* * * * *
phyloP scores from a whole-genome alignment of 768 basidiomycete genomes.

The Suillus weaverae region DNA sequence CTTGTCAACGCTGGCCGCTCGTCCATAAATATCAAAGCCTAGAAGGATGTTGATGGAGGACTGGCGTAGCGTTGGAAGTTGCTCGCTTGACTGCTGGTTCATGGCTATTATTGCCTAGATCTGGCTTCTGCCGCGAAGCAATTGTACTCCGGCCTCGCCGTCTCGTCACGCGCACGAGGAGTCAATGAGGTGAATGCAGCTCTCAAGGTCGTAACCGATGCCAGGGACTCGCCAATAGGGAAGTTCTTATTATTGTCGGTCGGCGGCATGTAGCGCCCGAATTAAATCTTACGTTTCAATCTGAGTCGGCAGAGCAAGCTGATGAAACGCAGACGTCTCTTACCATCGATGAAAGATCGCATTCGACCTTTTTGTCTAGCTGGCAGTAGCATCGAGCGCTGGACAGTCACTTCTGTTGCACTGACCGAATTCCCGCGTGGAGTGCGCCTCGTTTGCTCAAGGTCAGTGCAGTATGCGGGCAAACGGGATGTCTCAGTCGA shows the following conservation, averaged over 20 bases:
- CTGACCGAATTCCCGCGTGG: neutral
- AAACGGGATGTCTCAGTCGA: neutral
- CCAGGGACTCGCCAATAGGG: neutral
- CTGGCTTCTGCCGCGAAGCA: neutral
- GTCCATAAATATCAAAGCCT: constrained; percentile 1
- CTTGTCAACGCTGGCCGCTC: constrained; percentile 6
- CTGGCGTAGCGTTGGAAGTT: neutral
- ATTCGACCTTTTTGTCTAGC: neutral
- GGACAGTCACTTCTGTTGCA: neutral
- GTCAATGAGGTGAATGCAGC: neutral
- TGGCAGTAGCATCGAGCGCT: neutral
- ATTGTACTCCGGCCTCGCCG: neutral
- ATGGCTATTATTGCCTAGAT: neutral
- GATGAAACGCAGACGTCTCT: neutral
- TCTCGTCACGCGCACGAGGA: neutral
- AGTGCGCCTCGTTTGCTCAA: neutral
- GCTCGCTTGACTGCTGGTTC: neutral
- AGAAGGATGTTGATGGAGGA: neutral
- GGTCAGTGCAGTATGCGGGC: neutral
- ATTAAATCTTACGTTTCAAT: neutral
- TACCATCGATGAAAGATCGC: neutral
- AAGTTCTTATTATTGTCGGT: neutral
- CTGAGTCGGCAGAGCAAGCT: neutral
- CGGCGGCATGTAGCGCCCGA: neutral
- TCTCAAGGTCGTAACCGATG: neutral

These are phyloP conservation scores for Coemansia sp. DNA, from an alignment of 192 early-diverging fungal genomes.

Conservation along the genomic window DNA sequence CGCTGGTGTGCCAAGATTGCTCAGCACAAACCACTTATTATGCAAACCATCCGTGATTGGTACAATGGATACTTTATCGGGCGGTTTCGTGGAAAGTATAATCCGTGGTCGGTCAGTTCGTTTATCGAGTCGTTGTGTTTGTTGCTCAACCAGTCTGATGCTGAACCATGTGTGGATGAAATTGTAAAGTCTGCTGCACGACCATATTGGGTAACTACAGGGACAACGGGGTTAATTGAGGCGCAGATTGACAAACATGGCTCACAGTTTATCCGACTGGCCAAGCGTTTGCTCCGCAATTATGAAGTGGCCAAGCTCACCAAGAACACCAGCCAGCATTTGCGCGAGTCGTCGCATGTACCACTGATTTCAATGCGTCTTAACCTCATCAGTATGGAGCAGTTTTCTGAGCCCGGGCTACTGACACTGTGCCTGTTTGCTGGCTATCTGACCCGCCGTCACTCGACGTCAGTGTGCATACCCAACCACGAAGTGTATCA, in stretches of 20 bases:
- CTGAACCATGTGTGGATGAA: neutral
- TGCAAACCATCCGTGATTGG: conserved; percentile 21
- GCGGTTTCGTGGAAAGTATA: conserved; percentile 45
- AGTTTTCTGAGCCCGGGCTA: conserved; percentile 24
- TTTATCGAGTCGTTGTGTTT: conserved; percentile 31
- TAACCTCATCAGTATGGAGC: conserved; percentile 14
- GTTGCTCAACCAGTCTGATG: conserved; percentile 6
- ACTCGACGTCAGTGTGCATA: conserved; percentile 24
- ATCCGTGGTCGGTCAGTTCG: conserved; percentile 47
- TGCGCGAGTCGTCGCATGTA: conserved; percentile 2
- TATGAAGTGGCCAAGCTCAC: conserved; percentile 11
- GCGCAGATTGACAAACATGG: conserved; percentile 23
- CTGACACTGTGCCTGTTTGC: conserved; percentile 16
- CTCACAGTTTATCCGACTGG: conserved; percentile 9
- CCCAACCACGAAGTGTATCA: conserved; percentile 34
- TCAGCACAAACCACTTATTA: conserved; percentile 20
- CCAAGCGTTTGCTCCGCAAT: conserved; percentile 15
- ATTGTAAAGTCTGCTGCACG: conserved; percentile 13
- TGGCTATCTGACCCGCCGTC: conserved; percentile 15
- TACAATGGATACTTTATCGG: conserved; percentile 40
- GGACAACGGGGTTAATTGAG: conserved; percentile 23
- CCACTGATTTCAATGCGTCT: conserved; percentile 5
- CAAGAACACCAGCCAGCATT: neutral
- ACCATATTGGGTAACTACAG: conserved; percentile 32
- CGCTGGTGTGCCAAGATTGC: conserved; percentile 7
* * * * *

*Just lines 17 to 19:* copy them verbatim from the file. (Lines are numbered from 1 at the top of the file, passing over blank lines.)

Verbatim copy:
- TCTCGTCACGCGCACGAGGA: neutral
- AGTGCGCCTCGTTTGCTCAA: neutral
- GCTCGCTTGACTGCTGGTTC: neutral